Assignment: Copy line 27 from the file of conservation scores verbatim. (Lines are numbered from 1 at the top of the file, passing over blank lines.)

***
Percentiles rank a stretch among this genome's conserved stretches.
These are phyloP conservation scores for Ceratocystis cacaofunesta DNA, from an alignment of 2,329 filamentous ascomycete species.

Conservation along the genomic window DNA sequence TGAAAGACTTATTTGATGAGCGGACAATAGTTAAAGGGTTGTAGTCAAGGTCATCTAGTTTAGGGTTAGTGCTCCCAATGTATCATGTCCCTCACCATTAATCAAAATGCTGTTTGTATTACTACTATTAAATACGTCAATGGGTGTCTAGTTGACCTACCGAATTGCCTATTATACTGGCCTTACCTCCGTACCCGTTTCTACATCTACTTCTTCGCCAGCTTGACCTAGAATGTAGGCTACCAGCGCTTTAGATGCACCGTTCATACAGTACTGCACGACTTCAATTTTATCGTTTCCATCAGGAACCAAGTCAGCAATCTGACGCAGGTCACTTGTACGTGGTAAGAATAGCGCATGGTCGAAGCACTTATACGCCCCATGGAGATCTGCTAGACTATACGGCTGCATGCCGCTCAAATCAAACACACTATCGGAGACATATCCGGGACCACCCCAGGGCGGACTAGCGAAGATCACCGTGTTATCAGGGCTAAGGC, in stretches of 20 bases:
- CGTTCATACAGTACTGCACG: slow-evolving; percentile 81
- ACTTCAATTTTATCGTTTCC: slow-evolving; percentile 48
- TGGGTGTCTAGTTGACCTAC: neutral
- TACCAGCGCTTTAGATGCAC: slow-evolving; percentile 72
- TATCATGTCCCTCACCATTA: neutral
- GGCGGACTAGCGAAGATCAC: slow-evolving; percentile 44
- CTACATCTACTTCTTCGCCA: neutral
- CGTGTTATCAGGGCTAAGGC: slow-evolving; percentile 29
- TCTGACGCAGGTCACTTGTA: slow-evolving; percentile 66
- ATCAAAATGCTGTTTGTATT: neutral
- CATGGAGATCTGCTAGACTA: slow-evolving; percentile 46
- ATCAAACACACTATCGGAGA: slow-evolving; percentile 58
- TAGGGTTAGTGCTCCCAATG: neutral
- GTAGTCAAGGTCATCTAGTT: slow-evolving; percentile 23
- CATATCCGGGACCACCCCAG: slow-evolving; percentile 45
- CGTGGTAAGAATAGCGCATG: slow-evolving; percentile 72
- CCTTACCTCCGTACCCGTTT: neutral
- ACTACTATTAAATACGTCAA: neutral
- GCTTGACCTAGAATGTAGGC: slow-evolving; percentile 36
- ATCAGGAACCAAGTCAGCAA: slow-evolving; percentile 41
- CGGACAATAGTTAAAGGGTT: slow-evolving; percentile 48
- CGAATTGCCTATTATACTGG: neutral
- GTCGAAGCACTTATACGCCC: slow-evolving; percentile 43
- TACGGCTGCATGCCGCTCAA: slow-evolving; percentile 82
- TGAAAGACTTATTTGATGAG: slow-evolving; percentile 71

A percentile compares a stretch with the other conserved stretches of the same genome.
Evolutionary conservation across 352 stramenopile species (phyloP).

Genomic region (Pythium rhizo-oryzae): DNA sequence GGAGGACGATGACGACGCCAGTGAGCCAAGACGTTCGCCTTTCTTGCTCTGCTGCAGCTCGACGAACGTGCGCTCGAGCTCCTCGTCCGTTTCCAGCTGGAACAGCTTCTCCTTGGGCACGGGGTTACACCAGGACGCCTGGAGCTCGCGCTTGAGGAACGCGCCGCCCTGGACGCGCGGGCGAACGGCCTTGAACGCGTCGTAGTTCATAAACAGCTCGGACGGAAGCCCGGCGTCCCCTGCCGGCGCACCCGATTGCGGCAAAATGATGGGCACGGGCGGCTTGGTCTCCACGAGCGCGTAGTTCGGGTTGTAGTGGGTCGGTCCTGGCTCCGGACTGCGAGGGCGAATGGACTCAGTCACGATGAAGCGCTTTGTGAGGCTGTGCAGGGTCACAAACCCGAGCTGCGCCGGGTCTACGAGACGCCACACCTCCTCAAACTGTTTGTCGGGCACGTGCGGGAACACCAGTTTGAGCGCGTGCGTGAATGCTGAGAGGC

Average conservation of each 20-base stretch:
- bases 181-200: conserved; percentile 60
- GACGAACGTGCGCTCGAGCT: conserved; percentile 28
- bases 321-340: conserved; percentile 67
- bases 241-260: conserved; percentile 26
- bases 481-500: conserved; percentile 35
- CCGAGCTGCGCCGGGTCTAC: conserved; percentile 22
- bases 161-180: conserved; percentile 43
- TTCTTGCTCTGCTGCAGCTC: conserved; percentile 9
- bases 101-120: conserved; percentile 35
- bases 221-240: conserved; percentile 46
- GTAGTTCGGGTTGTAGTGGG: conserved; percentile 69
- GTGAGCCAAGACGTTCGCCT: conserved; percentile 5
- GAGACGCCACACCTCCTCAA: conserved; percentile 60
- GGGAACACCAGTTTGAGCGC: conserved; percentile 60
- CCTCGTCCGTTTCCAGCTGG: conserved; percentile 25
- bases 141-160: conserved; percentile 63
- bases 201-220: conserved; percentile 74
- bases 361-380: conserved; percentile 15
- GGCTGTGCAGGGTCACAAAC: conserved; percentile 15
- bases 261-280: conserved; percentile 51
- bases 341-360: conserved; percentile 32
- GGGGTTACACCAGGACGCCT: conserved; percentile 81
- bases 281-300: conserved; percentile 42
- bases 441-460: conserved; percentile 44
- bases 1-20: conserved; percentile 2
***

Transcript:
- TACGGCTGCATGCCGCTCAA: slow-evolving; percentile 82